In another series with decidedly more upbeat characters, Rebecca plays the TV mom Jenna in Coop & Cami Ask the World. The TV mom is part of a long tradition that goes all the way back to June Cleaver, but today’s TV moms are a little less perfect. Rebecca explains, “I love getting to be the TV mom, which is very much not like June Cleaver. When the audition came up, I was worried about that, because the other shows I’ve worked on were much grittier and featured deeply flawed characters, and that’s what I like to do. I like shows that explore the complexities of human beings, which are usually not all good or all bad. So when it came up, I wasn’t sure if I was who I would cast as a Disney channel mom. But I love that the showrunners and Disney made room for a character who is imperfect. She’s a single working mom, she gets flustered, she screws up, she gets mad at her kids. But it’s always based in love and she always comes back to being there for her kids, loving them and supporting them, and making good choices. I love being able to play a character like that because it’s truthful. I hear from parents all the time that it’s a show they enjoy watching with their kids, and they relate to Jenna. That means a lot to me.”

Coop & Cami is a much different premise from the FX comedy-drama Better Things, on which Rebecca plays Tressa, and she was actually working on both shows at the same time. Does it cause some confusion? Does she show up on the Better Things set still in TV mom mode? “It was a little jarring sometimes,” she admits, but “There weren’t many days when I was doing both on the same day, so that made it easy. I would wake up and say, ‘which world am I going into today?’ But on the first season of Coop & Cami, there were days when I was going back and forth, and I would try to take my time in the car driving between sets and have a little talk with myself about making the necessary adjustments in acting style and my on-set behavior. The characters are both single working moms, but that’s where the comparison ends. So I did try to spend conscious time making that transition when I was going back and forth so I wouldn’t be doing a Disney sitcom version of Better Things.”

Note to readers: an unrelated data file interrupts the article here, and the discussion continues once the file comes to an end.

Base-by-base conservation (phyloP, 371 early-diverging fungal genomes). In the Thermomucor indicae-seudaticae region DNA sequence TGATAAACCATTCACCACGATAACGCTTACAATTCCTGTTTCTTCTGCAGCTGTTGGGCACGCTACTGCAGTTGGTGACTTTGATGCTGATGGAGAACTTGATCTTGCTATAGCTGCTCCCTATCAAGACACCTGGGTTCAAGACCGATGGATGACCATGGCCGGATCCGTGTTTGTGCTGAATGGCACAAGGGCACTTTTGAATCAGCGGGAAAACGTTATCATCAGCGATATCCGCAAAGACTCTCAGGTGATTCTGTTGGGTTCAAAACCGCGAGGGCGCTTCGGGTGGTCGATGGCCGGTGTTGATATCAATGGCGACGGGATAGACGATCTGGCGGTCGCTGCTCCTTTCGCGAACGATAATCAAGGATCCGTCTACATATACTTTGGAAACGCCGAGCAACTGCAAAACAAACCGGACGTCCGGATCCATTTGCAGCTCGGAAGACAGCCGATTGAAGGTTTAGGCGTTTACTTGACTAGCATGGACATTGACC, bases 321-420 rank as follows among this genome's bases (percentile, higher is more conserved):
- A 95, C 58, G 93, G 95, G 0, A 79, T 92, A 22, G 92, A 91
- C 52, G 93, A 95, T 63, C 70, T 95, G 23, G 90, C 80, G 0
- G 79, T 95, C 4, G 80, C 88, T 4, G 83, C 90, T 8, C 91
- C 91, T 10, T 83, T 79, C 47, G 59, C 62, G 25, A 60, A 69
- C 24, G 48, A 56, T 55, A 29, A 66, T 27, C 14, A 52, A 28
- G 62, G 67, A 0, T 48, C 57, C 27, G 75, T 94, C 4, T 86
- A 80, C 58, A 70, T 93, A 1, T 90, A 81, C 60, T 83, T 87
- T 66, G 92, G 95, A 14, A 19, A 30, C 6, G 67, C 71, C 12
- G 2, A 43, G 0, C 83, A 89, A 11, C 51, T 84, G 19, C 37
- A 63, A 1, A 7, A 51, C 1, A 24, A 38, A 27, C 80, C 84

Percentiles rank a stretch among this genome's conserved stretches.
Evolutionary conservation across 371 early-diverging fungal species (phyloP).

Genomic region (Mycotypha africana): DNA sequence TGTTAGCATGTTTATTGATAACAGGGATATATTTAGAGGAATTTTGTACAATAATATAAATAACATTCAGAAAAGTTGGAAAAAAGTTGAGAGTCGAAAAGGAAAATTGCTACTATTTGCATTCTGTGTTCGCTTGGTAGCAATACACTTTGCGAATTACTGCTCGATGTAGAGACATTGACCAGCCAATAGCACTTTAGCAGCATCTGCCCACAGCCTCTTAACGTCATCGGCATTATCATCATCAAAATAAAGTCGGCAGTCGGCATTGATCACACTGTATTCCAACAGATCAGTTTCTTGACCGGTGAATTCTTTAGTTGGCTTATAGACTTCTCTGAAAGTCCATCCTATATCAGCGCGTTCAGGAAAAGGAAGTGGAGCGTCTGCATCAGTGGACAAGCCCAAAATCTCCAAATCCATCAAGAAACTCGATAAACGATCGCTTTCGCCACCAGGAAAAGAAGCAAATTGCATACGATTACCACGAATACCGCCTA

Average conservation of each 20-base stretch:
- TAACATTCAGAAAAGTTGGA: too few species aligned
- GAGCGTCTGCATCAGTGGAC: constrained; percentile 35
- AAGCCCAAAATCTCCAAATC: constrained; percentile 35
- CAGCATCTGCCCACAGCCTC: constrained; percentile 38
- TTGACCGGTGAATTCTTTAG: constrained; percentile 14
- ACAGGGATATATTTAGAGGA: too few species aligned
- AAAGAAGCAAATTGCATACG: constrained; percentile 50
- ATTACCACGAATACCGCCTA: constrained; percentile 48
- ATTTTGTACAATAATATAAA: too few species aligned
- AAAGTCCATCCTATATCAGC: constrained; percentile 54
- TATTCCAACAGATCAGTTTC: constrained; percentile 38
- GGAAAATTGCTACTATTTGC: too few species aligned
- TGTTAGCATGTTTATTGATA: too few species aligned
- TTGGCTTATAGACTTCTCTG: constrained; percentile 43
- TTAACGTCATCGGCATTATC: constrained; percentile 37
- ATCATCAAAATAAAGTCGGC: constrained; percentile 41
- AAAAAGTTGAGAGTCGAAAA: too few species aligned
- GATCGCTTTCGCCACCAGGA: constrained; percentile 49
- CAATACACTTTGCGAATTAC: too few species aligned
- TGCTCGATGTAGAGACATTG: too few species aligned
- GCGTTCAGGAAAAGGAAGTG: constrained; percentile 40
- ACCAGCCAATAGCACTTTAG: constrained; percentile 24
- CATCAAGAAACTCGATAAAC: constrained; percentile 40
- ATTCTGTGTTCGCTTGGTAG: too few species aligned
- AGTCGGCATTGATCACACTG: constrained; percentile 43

Rebecca has had the good fortune to work with some of the industry’s most prominent actors and directors, and she especially admires Margo Martindale. “She was a guest on an episode of Person of Interest. A friend of mine was a writer on the show, and they needed a flashback to a younger version of her, and they recommended me. She’s the kind of character actor I think I am, who shows up in everything. And I’m at a place now where I get to do these interviews, and people say, ‘hey, I’ve seen her in everything!’ She’s had such an accomplished career in theater and film and television, having been in everything. During a lunch break on Person of Interest, I just watched the whole crew line up just to say hello to her and how much they admired her work. It was a big deal for me to work with her and play a younger version of her because it affirmed for me that I’m following in the footsteps of actors like that who I’ve admired forever.”

Eventually, Hollywood will be back in business, and Rebecca will be busier than ever. “Better Things has been picked up for season five, which is exciting,” she says. “We’re still waiting for word on Coop & Cami, and those decisions are probably delayed because nobody knows when we can get back to work.” Besides her many television projects, she would also love going back to the theater, but she says that doing voiceover work would be exciting. “I’ve done a little bit, but that’s an area I haven’t really focused on. In terms of what kind of acting we can do while we’re standing far apart from each other, and still be creative, that would be a fun area to explore.”